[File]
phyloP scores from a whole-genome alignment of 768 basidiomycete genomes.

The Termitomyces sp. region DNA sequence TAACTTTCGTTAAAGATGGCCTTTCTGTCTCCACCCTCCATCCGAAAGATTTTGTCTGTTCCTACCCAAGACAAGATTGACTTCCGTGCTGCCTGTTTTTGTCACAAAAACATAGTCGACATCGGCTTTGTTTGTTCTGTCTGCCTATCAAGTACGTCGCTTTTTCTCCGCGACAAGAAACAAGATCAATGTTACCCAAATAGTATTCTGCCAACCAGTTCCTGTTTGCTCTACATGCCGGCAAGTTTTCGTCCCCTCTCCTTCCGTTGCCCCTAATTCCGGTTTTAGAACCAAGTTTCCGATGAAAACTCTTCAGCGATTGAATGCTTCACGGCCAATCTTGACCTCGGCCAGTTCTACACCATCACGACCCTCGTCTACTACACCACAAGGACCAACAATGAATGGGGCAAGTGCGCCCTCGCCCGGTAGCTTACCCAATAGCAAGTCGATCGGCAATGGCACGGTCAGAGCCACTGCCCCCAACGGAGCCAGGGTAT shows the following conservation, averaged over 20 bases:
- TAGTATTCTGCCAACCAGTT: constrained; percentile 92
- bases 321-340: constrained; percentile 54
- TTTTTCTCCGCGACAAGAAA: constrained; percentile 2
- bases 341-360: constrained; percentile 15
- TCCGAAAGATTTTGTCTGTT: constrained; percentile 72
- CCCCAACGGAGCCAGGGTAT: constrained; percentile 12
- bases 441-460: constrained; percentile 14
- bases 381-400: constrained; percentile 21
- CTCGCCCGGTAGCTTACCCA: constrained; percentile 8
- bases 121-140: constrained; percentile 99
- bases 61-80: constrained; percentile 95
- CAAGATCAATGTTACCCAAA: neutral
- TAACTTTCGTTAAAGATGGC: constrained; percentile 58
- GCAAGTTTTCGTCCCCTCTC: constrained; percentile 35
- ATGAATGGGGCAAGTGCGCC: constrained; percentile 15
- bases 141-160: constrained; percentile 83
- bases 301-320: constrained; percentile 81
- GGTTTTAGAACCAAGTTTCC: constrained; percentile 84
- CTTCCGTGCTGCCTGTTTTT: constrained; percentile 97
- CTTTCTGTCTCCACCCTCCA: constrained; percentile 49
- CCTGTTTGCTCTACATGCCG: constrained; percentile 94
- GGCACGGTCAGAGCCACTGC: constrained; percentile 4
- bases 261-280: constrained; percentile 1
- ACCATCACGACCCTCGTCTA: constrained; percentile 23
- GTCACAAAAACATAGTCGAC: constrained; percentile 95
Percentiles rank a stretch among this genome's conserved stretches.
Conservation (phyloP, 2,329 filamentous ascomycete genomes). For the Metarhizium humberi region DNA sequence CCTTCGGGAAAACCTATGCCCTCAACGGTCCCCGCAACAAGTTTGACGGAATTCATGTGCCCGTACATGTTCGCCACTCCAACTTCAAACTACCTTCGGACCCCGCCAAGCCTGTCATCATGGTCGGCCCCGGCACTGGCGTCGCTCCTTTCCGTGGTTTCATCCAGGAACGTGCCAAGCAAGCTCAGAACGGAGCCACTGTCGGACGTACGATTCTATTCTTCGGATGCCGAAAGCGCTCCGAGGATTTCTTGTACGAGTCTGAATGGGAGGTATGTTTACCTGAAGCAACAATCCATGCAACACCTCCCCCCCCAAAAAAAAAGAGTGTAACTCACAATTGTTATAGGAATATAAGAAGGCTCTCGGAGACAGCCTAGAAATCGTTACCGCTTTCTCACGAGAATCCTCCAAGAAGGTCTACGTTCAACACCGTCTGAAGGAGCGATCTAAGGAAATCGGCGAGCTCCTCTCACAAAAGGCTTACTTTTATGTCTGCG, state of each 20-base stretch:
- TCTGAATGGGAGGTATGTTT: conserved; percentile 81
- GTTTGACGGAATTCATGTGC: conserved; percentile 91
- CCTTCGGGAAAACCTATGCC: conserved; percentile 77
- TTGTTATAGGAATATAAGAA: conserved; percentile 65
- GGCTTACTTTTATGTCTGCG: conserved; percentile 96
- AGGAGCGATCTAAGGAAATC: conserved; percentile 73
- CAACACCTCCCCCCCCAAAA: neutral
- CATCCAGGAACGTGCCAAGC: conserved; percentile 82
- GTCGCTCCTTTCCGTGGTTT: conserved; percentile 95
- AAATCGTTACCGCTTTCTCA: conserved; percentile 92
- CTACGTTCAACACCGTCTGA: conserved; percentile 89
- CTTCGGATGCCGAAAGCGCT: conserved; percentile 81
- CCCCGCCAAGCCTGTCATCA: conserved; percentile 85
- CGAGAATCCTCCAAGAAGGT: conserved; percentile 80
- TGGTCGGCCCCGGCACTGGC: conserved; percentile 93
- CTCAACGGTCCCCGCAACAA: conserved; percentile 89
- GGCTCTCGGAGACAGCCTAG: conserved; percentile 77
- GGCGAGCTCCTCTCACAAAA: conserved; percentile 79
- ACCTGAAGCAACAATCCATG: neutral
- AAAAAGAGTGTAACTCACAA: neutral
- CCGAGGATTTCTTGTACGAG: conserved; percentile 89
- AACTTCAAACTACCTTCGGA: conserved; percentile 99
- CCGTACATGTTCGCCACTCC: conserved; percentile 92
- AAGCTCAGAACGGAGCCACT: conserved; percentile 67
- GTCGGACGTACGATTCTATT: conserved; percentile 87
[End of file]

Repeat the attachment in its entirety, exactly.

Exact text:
phyloP scores from a whole-genome alignment of 768 basidiomycete genomes.

The Termitomyces sp. region DNA sequence TAACTTTCGTTAAAGATGGCCTTTCTGTCTCCACCCTCCATCCGAAAGATTTTGTCTGTTCCTACCCAAGACAAGATTGACTTCCGTGCTGCCTGTTTTTGTCACAAAAACATAGTCGACATCGGCTTTGTTTGTTCTGTCTGCCTATCAAGTACGTCGCTTTTTCTCCGCGACAAGAAACAAGATCAATGTTACCCAAATAGTATTCTGCCAACCAGTTCCTGTTTGCTCTACATGCCGGCAAGTTTTCGTCCCCTCTCCTTCCGTTGCCCCTAATTCCGGTTTTAGAACCAAGTTTCCGATGAAAACTCTTCAGCGATTGAATGCTTCACGGCCAATCTTGACCTCGGCCAGTTCTACACCATCACGACCCTCGTCTACTACACCACAAGGACCAACAATGAATGGGGCAAGTGCGCCCTCGCCCGGTAGCTTACCCAATAGCAAGTCGATCGGCAATGGCACGGTCAGAGCCACTGCCCCCAACGGAGCCAGGGTAT shows the following conservation, averaged over 20 bases:
- TAGTATTCTGCCAACCAGTT: constrained; percentile 92
- bases 321-340: constrained; percentile 54
- TTTTTCTCCGCGACAAGAAA: constrained; percentile 2
- bases 341-360: constrained; percentile 15
- TCCGAAAGATTTTGTCTGTT: constrained; percentile 72
- CCCCAACGGAGCCAGGGTAT: constrained; percentile 12
- bases 441-460: constrained; percentile 14
- bases 381-400: constrained; percentile 21
- CTCGCCCGGTAGCTTACCCA: constrained; percentile 8
- bases 121-140: constrained; percentile 99
- bases 61-80: constrained; percentile 95
- CAAGATCAATGTTACCCAAA: neutral
- TAACTTTCGTTAAAGATGGC: constrained; percentile 58
- GCAAGTTTTCGTCCCCTCTC: constrained; percentile 35
- ATGAATGGGGCAAGTGCGCC: constrained; percentile 15
- bases 141-160: constrained; percentile 83
- bases 301-320: constrained; percentile 81
- GGTTTTAGAACCAAGTTTCC: constrained; percentile 84
- CTTCCGTGCTGCCTGTTTTT: constrained; percentile 97
- CTTTCTGTCTCCACCCTCCA: constrained; percentile 49
- CCTGTTTGCTCTACATGCCG: constrained; percentile 94
- GGCACGGTCAGAGCCACTGC: constrained; percentile 4
- bases 261-280: constrained; percentile 1
- ACCATCACGACCCTCGTCTA: constrained; percentile 23
- GTCACAAAAACATAGTCGAC: constrained; percentile 95
Percentiles rank a stretch among this genome's conserved stretches.
Conservation (phyloP, 2,329 filamentous ascomycete genomes). For the Metarhizium humberi region DNA sequence CCTTCGGGAAAACCTATGCCCTCAACGGTCCCCGCAACAAGTTTGACGGAATTCATGTGCCCGTACATGTTCGCCACTCCAACTTCAAACTACCTTCGGACCCCGCCAAGCCTGTCATCATGGTCGGCCCCGGCACTGGCGTCGCTCCTTTCCGTGGTTTCATCCAGGAACGTGCCAAGCAAGCTCAGAACGGAGCCACTGTCGGACGTACGATTCTATTCTTCGGATGCCGAAAGCGCTCCGAGGATTTCTTGTACGAGTCTGAATGGGAGGTATGTTTACCTGAAGCAACAATCCATGCAACACCTCCCCCCCCAAAAAAAAAGAGTGTAACTCACAATTGTTATAGGAATATAAGAAGGCTCTCGGAGACAGCCTAGAAATCGTTACCGCTTTCTCACGAGAATCCTCCAAGAAGGTCTACGTTCAACACCGTCTGAAGGAGCGATCTAAGGAAATCGGCGAGCTCCTCTCACAAAAGGCTTACTTTTATGTCTGCG, state of each 20-base stretch:
- TCTGAATGGGAGGTATGTTT: conserved; percentile 81
- GTTTGACGGAATTCATGTGC: conserved; percentile 91
- CCTTCGGGAAAACCTATGCC: conserved; percentile 77
- TTGTTATAGGAATATAAGAA: conserved; percentile 65
- GGCTTACTTTTATGTCTGCG: conserved; percentile 96
- AGGAGCGATCTAAGGAAATC: conserved; percentile 73
- CAACACCTCCCCCCCCAAAA: neutral
- CATCCAGGAACGTGCCAAGC: conserved; percentile 82
- GTCGCTCCTTTCCGTGGTTT: conserved; percentile 95
- AAATCGTTACCGCTTTCTCA: conserved; percentile 92
- CTACGTTCAACACCGTCTGA: conserved; percentile 89
- CTTCGGATGCCGAAAGCGCT: conserved; percentile 81
- CCCCGCCAAGCCTGTCATCA: conserved; percentile 85
- CGAGAATCCTCCAAGAAGGT: conserved; percentile 80
- TGGTCGGCCCCGGCACTGGC: conserved; percentile 93
- CTCAACGGTCCCCGCAACAA: conserved; percentile 89
- GGCTCTCGGAGACAGCCTAG: conserved; percentile 77
- GGCGAGCTCCTCTCACAAAA: conserved; percentile 79
- ACCTGAAGCAACAATCCATG: neutral
- AAAAAGAGTGTAACTCACAA: neutral
- CCGAGGATTTCTTGTACGAG: conserved; percentile 89
- AACTTCAAACTACCTTCGGA: conserved; percentile 99
- CCGTACATGTTCGCCACTCC: conserved; percentile 92
- AAGCTCAGAACGGAGCCACT: conserved; percentile 67
- GTCGGACGTACGATTCTATT: conserved; percentile 87